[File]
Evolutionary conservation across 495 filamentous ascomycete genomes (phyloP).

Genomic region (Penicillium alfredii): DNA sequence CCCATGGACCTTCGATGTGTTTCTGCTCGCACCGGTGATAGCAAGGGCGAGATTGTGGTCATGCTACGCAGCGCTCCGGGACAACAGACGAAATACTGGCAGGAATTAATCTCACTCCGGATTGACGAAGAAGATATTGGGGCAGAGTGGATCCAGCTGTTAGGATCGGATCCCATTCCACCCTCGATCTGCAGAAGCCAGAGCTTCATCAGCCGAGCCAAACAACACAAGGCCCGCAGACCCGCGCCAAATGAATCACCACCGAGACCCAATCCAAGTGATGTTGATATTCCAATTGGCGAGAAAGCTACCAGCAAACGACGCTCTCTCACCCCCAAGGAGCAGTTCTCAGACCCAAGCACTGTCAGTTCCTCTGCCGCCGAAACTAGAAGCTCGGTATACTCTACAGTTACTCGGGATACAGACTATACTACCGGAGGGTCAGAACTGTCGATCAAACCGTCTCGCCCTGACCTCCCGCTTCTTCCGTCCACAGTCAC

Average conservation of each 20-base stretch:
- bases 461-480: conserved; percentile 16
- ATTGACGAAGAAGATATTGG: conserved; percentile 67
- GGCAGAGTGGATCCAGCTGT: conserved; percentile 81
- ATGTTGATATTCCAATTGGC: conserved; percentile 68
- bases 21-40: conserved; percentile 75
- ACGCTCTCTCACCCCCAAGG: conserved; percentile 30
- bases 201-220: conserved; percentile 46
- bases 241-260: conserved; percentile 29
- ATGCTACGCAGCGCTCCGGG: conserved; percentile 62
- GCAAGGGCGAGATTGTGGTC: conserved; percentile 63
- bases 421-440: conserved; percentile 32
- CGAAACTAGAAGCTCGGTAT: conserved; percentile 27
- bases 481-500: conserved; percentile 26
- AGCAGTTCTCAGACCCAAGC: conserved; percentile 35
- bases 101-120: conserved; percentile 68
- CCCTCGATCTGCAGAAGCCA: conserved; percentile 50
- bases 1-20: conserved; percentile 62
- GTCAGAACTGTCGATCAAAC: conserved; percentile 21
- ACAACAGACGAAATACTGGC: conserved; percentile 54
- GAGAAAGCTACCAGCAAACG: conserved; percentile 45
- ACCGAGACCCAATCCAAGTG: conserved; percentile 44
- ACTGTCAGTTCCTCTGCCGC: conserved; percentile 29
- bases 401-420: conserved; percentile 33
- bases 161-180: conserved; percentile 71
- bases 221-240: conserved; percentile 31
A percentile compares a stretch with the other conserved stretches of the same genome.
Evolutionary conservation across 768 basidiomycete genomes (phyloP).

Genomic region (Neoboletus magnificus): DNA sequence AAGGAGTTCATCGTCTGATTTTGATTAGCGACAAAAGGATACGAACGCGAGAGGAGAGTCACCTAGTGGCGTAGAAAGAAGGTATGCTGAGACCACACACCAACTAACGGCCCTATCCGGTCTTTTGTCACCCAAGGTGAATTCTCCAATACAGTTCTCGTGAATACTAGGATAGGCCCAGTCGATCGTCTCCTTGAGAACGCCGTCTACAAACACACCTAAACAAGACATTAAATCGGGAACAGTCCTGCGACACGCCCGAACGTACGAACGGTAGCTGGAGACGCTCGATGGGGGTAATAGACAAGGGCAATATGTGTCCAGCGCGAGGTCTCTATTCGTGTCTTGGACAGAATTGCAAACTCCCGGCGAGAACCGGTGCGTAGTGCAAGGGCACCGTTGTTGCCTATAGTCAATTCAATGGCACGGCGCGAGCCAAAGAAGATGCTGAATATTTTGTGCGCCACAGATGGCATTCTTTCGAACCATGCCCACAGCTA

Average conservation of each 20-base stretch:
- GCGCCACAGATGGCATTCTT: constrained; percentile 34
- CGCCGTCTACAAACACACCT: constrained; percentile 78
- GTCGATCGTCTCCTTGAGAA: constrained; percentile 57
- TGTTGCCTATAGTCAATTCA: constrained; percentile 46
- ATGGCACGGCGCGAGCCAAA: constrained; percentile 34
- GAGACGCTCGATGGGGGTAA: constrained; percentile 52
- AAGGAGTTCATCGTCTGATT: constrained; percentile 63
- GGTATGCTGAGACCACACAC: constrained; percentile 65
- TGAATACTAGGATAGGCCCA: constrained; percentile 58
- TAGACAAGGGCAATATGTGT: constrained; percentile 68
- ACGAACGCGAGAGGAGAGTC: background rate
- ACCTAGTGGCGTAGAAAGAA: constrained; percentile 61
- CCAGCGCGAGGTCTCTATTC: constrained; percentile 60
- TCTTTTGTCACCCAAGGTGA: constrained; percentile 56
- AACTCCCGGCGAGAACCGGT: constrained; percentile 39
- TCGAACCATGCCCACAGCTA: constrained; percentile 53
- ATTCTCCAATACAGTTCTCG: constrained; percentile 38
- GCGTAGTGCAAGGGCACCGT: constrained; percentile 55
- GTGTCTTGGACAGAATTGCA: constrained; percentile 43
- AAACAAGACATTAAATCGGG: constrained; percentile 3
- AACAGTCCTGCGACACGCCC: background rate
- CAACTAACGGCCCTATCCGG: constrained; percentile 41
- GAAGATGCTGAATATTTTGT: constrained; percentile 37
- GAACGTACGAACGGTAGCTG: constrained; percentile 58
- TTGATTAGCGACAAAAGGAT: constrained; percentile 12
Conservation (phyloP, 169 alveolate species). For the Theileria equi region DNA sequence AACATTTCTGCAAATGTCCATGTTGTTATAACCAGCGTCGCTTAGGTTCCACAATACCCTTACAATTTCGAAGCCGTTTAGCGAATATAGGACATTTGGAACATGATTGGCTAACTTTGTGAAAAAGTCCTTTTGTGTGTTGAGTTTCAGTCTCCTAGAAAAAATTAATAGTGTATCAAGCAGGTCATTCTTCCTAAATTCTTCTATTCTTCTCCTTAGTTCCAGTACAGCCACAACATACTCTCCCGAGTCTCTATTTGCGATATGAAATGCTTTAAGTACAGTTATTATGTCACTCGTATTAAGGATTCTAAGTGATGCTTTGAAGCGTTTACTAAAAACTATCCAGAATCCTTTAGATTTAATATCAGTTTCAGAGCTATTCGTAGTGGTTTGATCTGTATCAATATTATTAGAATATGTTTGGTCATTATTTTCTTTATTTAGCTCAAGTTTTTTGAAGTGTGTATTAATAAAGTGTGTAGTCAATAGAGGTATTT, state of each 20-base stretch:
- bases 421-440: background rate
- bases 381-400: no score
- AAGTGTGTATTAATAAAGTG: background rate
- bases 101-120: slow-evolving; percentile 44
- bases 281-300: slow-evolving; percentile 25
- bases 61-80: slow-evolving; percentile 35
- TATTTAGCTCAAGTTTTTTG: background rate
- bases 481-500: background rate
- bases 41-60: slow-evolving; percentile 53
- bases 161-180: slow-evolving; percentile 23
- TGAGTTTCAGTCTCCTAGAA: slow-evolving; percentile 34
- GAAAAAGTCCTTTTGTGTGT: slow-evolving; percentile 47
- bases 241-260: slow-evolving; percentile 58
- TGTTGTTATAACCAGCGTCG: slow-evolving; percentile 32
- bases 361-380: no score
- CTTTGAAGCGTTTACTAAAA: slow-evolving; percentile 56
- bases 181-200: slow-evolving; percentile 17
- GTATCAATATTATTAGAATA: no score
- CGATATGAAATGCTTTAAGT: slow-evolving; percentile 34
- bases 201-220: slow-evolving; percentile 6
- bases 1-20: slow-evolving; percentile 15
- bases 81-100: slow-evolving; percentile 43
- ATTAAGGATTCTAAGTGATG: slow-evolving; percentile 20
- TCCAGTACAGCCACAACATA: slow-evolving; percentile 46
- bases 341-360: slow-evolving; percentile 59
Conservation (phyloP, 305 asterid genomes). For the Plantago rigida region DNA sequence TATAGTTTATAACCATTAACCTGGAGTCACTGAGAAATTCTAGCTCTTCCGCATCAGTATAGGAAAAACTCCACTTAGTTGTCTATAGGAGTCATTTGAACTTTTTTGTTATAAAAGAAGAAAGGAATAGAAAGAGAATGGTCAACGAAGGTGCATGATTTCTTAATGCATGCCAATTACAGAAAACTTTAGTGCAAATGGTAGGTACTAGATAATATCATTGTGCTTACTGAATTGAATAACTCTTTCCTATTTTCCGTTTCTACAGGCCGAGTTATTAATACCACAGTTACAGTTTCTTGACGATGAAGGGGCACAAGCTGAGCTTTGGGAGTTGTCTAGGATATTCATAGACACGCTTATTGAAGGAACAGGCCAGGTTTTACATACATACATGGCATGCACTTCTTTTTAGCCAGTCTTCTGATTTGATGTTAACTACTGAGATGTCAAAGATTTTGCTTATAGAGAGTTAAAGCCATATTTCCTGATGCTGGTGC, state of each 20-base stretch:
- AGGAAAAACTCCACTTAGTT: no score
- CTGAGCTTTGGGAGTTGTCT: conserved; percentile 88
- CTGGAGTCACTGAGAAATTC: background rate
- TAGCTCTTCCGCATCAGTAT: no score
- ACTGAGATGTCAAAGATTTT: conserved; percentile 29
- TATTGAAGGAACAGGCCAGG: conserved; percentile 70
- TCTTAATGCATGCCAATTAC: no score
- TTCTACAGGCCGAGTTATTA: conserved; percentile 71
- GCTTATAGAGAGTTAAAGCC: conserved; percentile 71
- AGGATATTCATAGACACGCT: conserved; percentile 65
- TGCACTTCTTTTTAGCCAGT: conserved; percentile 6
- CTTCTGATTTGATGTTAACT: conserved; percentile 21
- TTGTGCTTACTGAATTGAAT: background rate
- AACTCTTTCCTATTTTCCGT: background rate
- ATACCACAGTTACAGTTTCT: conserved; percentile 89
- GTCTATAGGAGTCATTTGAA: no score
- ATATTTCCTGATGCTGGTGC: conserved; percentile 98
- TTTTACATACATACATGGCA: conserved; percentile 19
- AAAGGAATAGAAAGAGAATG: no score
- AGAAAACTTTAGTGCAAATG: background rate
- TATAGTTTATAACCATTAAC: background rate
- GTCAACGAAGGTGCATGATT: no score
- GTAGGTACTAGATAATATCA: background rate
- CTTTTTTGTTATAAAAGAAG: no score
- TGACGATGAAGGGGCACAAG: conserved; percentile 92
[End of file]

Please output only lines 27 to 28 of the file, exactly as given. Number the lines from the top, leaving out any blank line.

- bases 161-180: conserved; percentile 71
- bases 221-240: conserved; percentile 31